- Yesel Jun : Department of Human Environment & Design, Doctorate Student, Yonsei University, Seoul, Korea
- Hyunju Lee : Department of Human Environment & Design, Professor, Yonsei University, Seoul, Korea
Copyright : This is an Open Access article distributed under the terms of the Creative Commons Attribution Non-Commercial License (http://creativecommons.org/licenses/by-nc/3.0/), which permits unrestricted educational and non-commercial use, provided the original work is properly cited.
Ever had the experience of meeting somebody for the first time and were surprised to find that they look exactly how you imagined them purely from their name? Studies have reported that people feel more drawn toward those whose name and face match (e.g., Barton & Halberstadt, 2018). Information perceived to be in line with existing beliefs, expectations, or hypothesis yields processing fluency, which in turn generates more positive attitude compared to information that contradicts prior knowledge. This study was driven by the curiosity of whether brands can also enjoy the advantage of such name-face matching effect. That is, what happens when the name of a brand and its visual face match? Does it lead to better brand performance?
In light of the competitive landscape of businesses becoming fiercer with new brands flooding in every day, companies are faced with the challenge to manage their brands ever more meticulously and strategically to cope with the dynamics of the market. The challenge calls for a multifaceted tactical approach that integrates aspects of branding that have been treated either disparately or merely intuitively. Among these aspects that particularly and significantly contribute to a brand’s first impression are its name (the brand’s auditory image) and its logotype (the brand’s visual image). This study investigates brand name linguistics and the visual characteristics of logotypes amongst globally leading companies in search for a distinctive pattern that may well be one factor contributing to their corporate success.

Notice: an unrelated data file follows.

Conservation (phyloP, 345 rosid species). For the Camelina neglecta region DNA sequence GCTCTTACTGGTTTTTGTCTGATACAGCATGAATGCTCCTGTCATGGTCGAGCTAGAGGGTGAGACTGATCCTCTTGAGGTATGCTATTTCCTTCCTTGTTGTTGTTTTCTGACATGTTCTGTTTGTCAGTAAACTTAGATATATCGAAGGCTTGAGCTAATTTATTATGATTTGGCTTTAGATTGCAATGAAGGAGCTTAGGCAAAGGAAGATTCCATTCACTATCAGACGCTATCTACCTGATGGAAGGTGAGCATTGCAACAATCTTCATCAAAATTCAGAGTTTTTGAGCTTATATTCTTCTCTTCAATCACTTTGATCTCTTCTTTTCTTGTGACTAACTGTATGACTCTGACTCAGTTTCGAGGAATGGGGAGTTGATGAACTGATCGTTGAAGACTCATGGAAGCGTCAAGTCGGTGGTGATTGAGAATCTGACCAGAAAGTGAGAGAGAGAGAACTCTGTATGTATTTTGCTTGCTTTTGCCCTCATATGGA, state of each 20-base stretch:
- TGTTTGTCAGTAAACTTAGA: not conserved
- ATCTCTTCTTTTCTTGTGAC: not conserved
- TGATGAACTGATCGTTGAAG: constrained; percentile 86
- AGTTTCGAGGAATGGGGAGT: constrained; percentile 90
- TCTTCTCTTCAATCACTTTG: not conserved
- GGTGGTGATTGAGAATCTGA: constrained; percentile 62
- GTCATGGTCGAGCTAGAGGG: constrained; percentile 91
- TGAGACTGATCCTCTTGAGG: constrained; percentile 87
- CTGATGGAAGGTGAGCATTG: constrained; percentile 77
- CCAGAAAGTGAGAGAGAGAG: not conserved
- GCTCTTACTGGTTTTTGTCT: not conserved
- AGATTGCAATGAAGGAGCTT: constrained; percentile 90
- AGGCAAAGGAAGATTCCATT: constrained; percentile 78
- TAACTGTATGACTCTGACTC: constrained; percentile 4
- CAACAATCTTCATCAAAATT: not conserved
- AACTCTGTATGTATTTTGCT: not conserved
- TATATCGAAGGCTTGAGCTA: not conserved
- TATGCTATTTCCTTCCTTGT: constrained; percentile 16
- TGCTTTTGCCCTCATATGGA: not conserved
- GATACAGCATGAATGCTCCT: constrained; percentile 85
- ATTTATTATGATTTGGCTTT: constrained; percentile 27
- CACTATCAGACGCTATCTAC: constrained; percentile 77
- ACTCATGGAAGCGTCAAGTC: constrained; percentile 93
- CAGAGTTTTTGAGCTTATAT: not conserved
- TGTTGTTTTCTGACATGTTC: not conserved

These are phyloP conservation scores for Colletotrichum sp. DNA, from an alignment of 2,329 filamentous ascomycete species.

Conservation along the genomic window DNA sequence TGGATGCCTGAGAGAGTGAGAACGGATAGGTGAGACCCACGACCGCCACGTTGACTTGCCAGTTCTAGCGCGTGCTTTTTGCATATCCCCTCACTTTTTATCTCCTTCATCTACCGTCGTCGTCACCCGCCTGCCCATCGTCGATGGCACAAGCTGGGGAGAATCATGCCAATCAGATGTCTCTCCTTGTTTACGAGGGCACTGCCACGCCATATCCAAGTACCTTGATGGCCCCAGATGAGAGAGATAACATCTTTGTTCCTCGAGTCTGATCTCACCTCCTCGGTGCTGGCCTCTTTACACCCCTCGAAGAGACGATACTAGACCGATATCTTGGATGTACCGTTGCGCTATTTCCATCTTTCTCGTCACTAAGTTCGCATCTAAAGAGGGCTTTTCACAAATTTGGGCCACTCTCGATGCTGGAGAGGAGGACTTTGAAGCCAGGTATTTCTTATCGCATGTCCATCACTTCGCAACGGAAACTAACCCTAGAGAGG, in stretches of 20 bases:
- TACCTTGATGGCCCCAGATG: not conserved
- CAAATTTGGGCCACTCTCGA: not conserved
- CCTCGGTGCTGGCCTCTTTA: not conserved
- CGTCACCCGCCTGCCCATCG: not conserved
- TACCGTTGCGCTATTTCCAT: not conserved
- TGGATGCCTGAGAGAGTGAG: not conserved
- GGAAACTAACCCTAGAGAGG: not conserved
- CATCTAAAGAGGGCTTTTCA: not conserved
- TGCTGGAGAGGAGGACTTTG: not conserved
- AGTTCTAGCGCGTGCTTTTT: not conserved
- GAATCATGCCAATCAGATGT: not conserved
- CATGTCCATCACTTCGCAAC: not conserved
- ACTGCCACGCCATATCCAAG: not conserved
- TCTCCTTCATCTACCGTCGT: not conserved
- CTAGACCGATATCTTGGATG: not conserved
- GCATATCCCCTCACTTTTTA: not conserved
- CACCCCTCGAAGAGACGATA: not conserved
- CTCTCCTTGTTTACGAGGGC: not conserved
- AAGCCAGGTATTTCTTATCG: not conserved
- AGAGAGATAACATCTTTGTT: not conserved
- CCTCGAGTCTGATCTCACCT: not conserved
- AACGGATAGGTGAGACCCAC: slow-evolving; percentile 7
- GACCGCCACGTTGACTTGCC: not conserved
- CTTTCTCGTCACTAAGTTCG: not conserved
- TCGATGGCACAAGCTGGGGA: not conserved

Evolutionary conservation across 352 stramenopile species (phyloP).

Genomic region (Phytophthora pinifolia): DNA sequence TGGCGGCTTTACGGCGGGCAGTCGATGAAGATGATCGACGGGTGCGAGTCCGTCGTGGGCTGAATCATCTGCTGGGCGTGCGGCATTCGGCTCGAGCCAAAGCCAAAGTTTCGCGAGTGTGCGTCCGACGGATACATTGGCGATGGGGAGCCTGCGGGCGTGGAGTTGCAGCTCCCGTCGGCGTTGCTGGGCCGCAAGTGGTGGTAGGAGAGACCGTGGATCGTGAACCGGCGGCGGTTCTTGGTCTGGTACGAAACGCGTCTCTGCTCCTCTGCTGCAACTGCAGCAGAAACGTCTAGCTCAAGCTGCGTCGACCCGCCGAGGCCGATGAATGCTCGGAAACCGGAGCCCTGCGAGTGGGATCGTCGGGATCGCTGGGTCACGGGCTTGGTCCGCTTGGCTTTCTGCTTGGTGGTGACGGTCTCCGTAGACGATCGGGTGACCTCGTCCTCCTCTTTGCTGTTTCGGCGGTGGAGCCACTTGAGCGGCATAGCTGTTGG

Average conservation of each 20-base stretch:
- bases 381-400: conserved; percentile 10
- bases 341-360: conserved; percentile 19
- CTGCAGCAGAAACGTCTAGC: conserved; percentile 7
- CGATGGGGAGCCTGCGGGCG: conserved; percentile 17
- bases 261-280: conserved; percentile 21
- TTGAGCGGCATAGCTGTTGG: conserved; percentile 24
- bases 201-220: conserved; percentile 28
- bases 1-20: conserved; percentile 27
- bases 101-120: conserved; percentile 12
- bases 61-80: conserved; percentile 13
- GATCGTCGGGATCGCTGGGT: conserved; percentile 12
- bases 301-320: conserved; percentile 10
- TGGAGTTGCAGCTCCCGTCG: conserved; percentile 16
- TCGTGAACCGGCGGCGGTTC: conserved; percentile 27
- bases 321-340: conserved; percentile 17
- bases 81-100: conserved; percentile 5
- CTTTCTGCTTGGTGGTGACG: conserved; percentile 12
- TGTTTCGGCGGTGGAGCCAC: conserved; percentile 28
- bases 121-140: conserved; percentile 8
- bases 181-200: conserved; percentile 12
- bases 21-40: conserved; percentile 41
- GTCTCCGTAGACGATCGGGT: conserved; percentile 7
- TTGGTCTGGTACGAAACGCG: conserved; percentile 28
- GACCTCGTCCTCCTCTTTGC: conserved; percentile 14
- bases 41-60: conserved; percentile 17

A brand name is a valuable—if not the most valuable—element in brand identity (e.g., Alserhan & Alserhan, 2012; Landler, 1991). Brand names often serve as the first point of interaction between a brand and a consumer. When consumers are exposed to a new brand, their expectation for the brand is almost entirely derived from the initial impression created by the brand name (Aaker, 1991). As with names of persons, brand names later act as the placeholder under which the consumer recognizes and recalls the brand and its corresponding image (Hillenbrand, Alcauter, Cervantes, & Barrios, 2013). The importance of brand names cannot be underestimated as they also influence consequent brand effects, including but not limited to brand awareness, brand value, brand quality, brand preference, and ultimately purchasing behavior that relates directly to corporate’s financial performance (Aaker, 1991; Aaker & Keller, 1990; Bao, Shao, & Rivers, 2008; Herbig & Milewicz, 1993; Hillenbrand et al., 2013; Keller, 1993; Kohli & Labahn, 1997).